Google’s double tithe

I was looking up a BBC story about Google’s outreach to its US and UK Gmail users to test new features; that’s new.

Lots of us love Google because they’re fresh, innovative and productive. The Gmail story points out one of their cultural norms:

As well as being shown the new service ahead of release, we were also walked through the offices where engineers take 20% of their time to come up with ideas and work on them. The 20% time is part of Google’s core ethos.

Give talented people time and support to follow their own ideas and they come up with really great stuff.

I can only imagine what good might come if churches worked the same way with respect to their members and staff members. Of course, it’s a youngish company and has unimaginable resources. But I think there are a munch of churches out there that have untapped resources, or would if they could put aside unproductive legacy programs.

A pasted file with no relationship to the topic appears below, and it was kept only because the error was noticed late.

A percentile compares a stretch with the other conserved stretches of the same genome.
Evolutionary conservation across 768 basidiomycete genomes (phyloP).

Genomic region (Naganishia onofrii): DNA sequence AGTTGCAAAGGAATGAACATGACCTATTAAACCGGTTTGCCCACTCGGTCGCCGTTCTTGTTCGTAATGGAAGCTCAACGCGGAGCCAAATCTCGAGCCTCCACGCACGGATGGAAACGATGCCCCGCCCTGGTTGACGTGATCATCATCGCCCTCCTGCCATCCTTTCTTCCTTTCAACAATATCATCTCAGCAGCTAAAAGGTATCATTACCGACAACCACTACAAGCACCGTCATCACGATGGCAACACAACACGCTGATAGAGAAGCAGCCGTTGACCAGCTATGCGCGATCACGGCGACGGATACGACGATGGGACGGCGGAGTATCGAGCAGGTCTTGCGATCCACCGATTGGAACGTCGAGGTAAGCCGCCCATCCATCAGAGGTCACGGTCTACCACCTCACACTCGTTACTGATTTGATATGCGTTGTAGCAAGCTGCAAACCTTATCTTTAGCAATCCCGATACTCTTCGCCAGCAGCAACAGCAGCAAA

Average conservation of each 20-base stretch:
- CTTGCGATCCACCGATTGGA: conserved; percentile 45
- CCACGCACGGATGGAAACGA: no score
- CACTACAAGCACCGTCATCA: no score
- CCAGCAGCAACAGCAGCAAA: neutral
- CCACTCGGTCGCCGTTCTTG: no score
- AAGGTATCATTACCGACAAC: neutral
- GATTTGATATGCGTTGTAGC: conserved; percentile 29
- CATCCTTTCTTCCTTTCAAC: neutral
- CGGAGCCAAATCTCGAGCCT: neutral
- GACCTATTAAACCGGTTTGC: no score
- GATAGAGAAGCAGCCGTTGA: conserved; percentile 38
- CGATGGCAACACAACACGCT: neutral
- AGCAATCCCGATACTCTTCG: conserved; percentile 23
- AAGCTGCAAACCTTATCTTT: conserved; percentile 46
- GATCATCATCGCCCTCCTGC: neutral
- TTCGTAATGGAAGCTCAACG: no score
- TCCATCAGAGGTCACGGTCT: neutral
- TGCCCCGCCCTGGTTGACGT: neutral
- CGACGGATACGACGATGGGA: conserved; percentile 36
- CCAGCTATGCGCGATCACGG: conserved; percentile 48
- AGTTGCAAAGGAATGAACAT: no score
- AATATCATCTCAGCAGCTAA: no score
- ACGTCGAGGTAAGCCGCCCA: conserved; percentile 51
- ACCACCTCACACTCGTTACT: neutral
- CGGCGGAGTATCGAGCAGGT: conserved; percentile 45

Oh, and another thing. Trusting the power of individuals and networks and toning down the drumbeat of community, community, community. Just a thought.

By Scott Wells

Scott Wells, 46, is a Universalist Christian minister doing Universalist theology and church administration hacks in Washington, D.C.

1 comment

  1. I have a theory that my church’s happily successful (or is it vice versa?) communications committee does something akin to this. Twice a year, instead of a monthly meeting we have a Sat. a.m. retreat, where we can run rampant with chocolate and ideas. Really, it’s a theme and variation on the process, process, process drumbeat of Leadership School.

    And I hope minister’s have good enough boundaries to carve out time more directly like the Google model for themselves. At least some I know do. But then there are DREs. Heaven help them. We seem to expect five-star service out of them at almost poverty-level wages.

Leave a comment

Your email address will not be published. Required fields are marked *

This site uses Akismet to reduce spam. Learn how your comment data is processed.